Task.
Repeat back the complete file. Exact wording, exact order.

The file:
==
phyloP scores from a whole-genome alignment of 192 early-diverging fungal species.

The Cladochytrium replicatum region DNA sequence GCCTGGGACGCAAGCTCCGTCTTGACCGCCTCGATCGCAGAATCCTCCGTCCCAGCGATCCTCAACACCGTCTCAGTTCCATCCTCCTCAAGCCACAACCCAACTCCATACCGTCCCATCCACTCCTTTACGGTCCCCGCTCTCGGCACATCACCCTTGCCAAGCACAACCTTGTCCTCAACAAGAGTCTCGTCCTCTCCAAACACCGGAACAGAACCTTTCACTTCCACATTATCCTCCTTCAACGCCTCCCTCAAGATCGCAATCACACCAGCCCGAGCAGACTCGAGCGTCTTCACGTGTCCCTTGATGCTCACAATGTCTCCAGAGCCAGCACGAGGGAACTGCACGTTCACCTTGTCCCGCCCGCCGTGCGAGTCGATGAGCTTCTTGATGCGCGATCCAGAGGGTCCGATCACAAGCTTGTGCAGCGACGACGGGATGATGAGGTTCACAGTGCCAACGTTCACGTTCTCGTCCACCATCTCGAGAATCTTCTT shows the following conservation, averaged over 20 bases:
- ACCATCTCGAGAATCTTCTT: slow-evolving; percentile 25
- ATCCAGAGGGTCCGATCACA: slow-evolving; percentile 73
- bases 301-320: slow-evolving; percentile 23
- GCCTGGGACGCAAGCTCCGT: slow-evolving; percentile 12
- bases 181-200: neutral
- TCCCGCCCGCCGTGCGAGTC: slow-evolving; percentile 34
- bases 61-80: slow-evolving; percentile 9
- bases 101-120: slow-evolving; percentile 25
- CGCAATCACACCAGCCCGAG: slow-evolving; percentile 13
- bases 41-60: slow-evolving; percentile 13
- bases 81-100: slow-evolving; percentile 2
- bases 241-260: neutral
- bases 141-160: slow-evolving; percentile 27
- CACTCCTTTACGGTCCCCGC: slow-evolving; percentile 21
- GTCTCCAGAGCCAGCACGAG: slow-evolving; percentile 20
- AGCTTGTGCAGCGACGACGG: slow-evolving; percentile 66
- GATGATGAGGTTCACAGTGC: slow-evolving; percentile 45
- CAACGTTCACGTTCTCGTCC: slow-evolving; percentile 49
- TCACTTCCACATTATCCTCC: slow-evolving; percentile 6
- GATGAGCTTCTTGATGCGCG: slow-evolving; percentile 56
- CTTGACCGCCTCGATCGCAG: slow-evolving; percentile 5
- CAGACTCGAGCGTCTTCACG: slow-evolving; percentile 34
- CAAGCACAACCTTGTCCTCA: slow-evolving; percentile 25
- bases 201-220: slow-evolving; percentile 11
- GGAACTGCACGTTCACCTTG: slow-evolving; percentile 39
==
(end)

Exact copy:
phyloP scores from a whole-genome alignment of 192 early-diverging fungal species.

The Cladochytrium replicatum region DNA sequence GCCTGGGACGCAAGCTCCGTCTTGACCGCCTCGATCGCAGAATCCTCCGTCCCAGCGATCCTCAACACCGTCTCAGTTCCATCCTCCTCAAGCCACAACCCAACTCCATACCGTCCCATCCACTCCTTTACGGTCCCCGCTCTCGGCACATCACCCTTGCCAAGCACAACCTTGTCCTCAACAAGAGTCTCGTCCTCTCCAAACACCGGAACAGAACCTTTCACTTCCACATTATCCTCCTTCAACGCCTCCCTCAAGATCGCAATCACACCAGCCCGAGCAGACTCGAGCGTCTTCACGTGTCCCTTGATGCTCACAATGTCTCCAGAGCCAGCACGAGGGAACTGCACGTTCACCTTGTCCCGCCCGCCGTGCGAGTCGATGAGCTTCTTGATGCGCGATCCAGAGGGTCCGATCACAAGCTTGTGCAGCGACGACGGGATGATGAGGTTCACAGTGCCAACGTTCACGTTCTCGTCCACCATCTCGAGAATCTTCTT shows the following conservation, averaged over 20 bases:
- ACCATCTCGAGAATCTTCTT: slow-evolving; percentile 25
- ATCCAGAGGGTCCGATCACA: slow-evolving; percentile 73
- bases 301-320: slow-evolving; percentile 23
- GCCTGGGACGCAAGCTCCGT: slow-evolving; percentile 12
- bases 181-200: neutral
- TCCCGCCCGCCGTGCGAGTC: slow-evolving; percentile 34
- bases 61-80: slow-evolving; percentile 9
- bases 101-120: slow-evolving; percentile 25
- CGCAATCACACCAGCCCGAG: slow-evolving; percentile 13
- bases 41-60: slow-evolving; percentile 13
- bases 81-100: slow-evolving; percentile 2
- bases 241-260: neutral
- bases 141-160: slow-evolving; percentile 27
- CACTCCTTTACGGTCCCCGC: slow-evolving; percentile 21
- GTCTCCAGAGCCAGCACGAG: slow-evolving; percentile 20
- AGCTTGTGCAGCGACGACGG: slow-evolving; percentile 66
- GATGATGAGGTTCACAGTGC: slow-evolving; percentile 45
- CAACGTTCACGTTCTCGTCC: slow-evolving; percentile 49
- TCACTTCCACATTATCCTCC: slow-evolving; percentile 6
- GATGAGCTTCTTGATGCGCG: slow-evolving; percentile 56
- CTTGACCGCCTCGATCGCAG: slow-evolving; percentile 5
- CAGACTCGAGCGTCTTCACG: slow-evolving; percentile 34
- CAAGCACAACCTTGTCCTCA: slow-evolving; percentile 25
- bases 201-220: slow-evolving; percentile 11
- GGAACTGCACGTTCACCTTG: slow-evolving; percentile 39